Thoughts About Writing

You won’t get very far in just about any writing review before you hear of something called the passive voice. This grammatical construction came to mind when I saw a sign on a building recently that read, This structure is scheduled for demolition. We usually expect the subject of a sentence to be doing something, but the subject of this sentence, structure, is not doing anything at all; it is clear, in fact, that the purpose of the statement is just the reverse, to assert that something will happen to the subject. The subject is passive, not active, or to
Writers know the value of small things. What many of us might think to be inconsequential detail—a comma here or a few words there, for example—can make all the difference in reproducing the mental picture we give to someone else to see what we have perceived and felt. A student of mine recently wrote a short story, only some six pages, he entitled “The Pilgrim.” It introduces the unexpected life of a homeless man in a large city, and holds before us the idea that unlooked-for insights—and their very real consequences—lie all around us, often in the unlikeliest of encounters,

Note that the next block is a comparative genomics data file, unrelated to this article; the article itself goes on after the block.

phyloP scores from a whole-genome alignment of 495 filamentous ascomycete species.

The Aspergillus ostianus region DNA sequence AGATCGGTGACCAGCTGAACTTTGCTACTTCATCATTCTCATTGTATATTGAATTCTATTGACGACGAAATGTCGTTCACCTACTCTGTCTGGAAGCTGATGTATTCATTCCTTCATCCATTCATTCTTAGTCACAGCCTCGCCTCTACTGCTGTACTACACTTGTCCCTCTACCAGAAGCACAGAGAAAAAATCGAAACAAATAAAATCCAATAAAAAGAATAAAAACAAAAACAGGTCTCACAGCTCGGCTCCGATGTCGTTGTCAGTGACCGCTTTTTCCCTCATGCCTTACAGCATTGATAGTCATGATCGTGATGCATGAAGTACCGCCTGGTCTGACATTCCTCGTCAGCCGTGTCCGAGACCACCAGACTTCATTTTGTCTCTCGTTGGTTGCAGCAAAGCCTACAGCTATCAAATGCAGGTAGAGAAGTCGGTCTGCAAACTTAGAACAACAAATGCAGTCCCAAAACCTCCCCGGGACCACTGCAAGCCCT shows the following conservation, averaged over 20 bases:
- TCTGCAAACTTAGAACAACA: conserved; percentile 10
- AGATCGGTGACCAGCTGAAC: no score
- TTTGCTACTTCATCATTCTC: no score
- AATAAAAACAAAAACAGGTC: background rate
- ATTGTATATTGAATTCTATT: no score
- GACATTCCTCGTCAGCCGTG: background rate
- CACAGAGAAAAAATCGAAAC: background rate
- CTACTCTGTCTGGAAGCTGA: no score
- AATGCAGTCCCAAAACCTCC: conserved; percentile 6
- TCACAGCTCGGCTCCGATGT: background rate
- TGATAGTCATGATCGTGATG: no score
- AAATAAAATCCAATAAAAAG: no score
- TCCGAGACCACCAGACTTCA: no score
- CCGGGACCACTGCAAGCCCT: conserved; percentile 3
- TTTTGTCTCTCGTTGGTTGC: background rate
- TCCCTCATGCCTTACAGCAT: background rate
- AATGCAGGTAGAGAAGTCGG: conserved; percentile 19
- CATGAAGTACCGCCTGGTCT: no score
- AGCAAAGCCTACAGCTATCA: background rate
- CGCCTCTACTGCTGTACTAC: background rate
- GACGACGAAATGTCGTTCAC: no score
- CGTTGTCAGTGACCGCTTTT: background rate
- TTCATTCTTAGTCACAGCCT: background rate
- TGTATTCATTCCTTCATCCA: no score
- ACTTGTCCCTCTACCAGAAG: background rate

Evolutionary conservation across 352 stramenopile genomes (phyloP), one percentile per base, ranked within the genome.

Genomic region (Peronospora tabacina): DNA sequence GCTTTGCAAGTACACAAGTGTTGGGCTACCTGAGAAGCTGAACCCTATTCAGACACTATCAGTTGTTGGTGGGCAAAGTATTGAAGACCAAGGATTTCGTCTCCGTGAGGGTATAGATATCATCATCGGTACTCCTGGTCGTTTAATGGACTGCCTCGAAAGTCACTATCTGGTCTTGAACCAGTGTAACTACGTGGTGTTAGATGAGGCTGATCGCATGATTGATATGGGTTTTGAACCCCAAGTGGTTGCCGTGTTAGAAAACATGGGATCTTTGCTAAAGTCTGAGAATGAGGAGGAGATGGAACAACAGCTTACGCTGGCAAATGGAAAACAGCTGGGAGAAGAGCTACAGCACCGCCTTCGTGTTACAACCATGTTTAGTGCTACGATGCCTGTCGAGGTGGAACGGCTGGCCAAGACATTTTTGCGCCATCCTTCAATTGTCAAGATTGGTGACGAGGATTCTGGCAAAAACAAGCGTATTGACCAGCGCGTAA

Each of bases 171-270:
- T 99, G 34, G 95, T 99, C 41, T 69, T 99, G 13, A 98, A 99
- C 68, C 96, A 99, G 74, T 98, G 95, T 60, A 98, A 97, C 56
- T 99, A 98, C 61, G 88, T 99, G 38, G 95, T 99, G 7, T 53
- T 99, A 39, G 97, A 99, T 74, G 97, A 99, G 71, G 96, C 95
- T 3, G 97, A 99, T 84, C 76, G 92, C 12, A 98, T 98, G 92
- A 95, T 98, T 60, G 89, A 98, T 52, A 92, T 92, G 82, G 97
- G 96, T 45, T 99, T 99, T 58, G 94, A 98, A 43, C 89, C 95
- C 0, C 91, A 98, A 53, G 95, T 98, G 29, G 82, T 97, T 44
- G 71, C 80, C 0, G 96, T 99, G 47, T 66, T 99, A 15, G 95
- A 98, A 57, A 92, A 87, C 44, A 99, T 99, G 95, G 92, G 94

In a recent post (What Happened When), we looked at the difference between the simple past and present perfect tenses. We saw that the simple past points to the occurrence of an action, and the present perfect to an occurrence and its consequences. So we say that the sun rose versus the sun has risen, the first bringing our attention simply to the event in itself, the second suggesting that what happened has produced new and present results: the sun has risen, so it’s time to get going. But how are we to understand the arrangement of time in a

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